Online football gets star backing
One of the world's most high-profile players claims watching football online is "the way forward" because of the growth of digital advertising.
This week, it was announced that England's World Cup qualifier against Ukraine will be the first in the team's history to be broadcast exclusively online. Irish broadcaster Setanta was due to screen this weekend's match on pay-TV until it collapsed in the summer. As a result, digital sport provider Perform has been brought in to provide coverage.
Rio bets on online advertising
And in an interview with BBC Sport, England defender Rio Ferdinand welcomed the move. "I read that online advertising has taken over from TV, so that tells you something about where it's going," he said. "So I'm sure it'll be the way forward and in the future it'll probably be the reality. I think it's a good way to gauge how many people are interested."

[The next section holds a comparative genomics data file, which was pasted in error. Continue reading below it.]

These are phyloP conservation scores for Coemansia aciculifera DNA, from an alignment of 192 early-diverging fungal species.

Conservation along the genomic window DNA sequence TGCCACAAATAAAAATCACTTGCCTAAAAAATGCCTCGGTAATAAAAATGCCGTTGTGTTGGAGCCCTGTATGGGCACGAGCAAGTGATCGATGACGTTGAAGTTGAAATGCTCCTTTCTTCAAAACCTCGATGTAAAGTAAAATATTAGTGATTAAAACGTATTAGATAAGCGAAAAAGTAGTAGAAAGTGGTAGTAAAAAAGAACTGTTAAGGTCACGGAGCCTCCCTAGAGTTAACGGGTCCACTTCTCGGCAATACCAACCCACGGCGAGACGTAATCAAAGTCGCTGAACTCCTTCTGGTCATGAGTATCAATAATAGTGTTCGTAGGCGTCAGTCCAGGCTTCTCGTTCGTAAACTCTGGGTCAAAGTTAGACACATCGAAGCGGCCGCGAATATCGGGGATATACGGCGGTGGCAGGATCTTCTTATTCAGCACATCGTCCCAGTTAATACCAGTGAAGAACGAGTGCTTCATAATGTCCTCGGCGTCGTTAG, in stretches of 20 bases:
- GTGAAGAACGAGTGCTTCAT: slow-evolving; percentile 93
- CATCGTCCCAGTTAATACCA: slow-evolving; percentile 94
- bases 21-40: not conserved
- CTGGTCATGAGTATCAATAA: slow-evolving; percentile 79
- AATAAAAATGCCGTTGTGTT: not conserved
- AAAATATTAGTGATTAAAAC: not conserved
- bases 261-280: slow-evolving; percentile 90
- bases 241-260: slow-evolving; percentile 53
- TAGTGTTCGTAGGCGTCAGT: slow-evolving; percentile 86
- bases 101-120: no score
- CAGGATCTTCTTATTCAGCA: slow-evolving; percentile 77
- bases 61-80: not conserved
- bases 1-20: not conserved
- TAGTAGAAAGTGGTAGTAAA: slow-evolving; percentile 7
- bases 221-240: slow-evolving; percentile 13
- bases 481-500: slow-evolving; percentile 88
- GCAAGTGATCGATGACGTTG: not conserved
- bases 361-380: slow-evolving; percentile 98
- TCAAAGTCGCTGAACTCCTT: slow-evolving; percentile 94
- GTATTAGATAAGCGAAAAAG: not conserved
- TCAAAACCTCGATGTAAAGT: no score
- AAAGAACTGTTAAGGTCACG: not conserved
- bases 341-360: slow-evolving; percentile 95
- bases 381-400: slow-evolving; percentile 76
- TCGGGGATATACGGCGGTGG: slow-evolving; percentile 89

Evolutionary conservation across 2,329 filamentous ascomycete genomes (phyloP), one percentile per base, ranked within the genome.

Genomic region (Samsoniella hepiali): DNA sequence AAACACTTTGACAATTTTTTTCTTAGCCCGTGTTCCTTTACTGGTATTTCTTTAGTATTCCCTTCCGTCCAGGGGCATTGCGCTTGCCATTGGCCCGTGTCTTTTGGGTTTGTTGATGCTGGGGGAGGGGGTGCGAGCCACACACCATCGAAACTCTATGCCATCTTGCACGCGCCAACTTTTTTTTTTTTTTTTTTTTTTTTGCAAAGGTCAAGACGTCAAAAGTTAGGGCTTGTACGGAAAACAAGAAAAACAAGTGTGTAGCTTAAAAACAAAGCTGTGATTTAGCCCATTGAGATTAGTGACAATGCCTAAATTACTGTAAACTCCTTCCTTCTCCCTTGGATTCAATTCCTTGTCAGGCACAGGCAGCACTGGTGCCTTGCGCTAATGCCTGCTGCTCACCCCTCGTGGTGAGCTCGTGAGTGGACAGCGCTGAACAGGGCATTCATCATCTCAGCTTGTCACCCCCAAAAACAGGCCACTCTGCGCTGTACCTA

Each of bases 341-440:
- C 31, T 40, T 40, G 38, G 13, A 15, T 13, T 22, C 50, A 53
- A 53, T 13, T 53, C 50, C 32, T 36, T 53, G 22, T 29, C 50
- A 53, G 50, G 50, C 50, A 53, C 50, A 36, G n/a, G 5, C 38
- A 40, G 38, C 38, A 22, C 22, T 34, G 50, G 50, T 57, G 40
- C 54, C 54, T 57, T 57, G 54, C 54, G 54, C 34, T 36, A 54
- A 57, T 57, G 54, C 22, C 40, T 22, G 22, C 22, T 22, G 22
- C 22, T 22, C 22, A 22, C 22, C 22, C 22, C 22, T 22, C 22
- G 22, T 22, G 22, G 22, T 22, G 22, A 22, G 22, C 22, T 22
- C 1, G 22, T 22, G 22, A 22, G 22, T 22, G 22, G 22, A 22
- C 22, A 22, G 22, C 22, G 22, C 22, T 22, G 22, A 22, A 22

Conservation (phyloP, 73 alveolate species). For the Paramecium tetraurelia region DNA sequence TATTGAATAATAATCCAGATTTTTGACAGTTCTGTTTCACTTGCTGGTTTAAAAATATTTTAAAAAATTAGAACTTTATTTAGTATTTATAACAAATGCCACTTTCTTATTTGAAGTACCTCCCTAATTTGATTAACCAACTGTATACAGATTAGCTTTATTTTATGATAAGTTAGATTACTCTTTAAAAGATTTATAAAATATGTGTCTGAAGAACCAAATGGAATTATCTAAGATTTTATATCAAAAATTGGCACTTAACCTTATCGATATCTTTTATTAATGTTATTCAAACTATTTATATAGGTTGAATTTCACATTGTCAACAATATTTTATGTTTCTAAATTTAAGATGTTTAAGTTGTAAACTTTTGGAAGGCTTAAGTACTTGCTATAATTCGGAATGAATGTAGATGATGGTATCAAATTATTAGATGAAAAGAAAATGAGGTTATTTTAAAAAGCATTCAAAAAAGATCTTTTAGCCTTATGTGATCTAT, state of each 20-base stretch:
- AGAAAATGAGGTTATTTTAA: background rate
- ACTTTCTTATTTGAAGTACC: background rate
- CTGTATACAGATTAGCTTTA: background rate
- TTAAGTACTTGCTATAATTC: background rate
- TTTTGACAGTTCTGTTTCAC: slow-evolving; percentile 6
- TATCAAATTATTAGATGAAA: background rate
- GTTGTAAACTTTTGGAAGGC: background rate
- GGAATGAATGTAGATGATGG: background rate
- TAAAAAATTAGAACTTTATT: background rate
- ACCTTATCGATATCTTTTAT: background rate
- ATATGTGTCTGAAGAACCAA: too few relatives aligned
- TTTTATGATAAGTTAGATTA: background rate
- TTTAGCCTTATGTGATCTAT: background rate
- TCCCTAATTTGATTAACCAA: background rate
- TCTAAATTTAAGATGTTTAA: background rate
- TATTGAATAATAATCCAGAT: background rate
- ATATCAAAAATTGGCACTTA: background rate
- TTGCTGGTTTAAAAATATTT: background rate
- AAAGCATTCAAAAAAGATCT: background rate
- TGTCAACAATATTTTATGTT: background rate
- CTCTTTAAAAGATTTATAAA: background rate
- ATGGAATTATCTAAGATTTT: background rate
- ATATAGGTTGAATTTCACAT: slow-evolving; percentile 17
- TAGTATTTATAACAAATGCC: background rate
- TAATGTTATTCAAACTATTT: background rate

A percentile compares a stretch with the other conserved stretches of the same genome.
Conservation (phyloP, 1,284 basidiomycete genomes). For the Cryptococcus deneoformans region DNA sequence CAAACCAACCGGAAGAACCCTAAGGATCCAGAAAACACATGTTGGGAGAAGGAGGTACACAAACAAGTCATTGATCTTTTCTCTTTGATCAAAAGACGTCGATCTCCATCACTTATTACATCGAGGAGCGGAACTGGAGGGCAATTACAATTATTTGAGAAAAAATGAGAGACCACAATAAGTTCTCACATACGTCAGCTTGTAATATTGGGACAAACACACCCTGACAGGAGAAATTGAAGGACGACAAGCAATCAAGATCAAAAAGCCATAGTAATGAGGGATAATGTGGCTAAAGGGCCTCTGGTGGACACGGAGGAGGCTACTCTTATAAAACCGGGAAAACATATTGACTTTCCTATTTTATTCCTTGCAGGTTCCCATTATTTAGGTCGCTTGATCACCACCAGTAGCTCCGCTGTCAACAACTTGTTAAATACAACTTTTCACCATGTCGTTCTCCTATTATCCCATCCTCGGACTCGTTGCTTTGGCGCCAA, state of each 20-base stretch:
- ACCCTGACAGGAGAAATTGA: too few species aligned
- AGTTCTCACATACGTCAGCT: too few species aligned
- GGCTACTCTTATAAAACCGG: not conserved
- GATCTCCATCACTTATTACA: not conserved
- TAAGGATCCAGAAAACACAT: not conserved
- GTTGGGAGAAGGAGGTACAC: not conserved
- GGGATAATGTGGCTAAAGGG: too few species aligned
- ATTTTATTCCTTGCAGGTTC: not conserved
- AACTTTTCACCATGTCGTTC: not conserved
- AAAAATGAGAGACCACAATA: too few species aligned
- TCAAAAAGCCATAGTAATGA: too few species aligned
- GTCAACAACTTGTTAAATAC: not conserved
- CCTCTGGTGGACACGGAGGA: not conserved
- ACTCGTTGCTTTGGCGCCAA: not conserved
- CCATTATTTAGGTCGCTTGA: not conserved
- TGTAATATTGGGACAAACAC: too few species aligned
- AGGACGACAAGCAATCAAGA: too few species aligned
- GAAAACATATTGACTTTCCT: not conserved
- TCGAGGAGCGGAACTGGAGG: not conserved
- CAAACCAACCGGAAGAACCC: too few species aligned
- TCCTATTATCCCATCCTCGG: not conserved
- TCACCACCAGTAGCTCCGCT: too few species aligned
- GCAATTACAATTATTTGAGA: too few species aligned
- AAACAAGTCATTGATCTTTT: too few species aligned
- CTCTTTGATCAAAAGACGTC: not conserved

Football fans will be able to stream the match in a pop-up player at the website www.ukrainevengland.com. A staggered payment system has been put in place, so subscribers who sign up by Thursday, October 8th 2009 will pay £4.99 while those who wait till Saturday must pay £11.99. Alternatively, viewers can access the match for free by opening a bet365 account and depositing a minimum of £10.
However, media commentators have warned that paid-for football websites face a stiff challenge from internet piracy. As a result of faster broadband speeds, there has been a sharp rise in the number of UK fans streaming football illegally from European and Asian-based websites.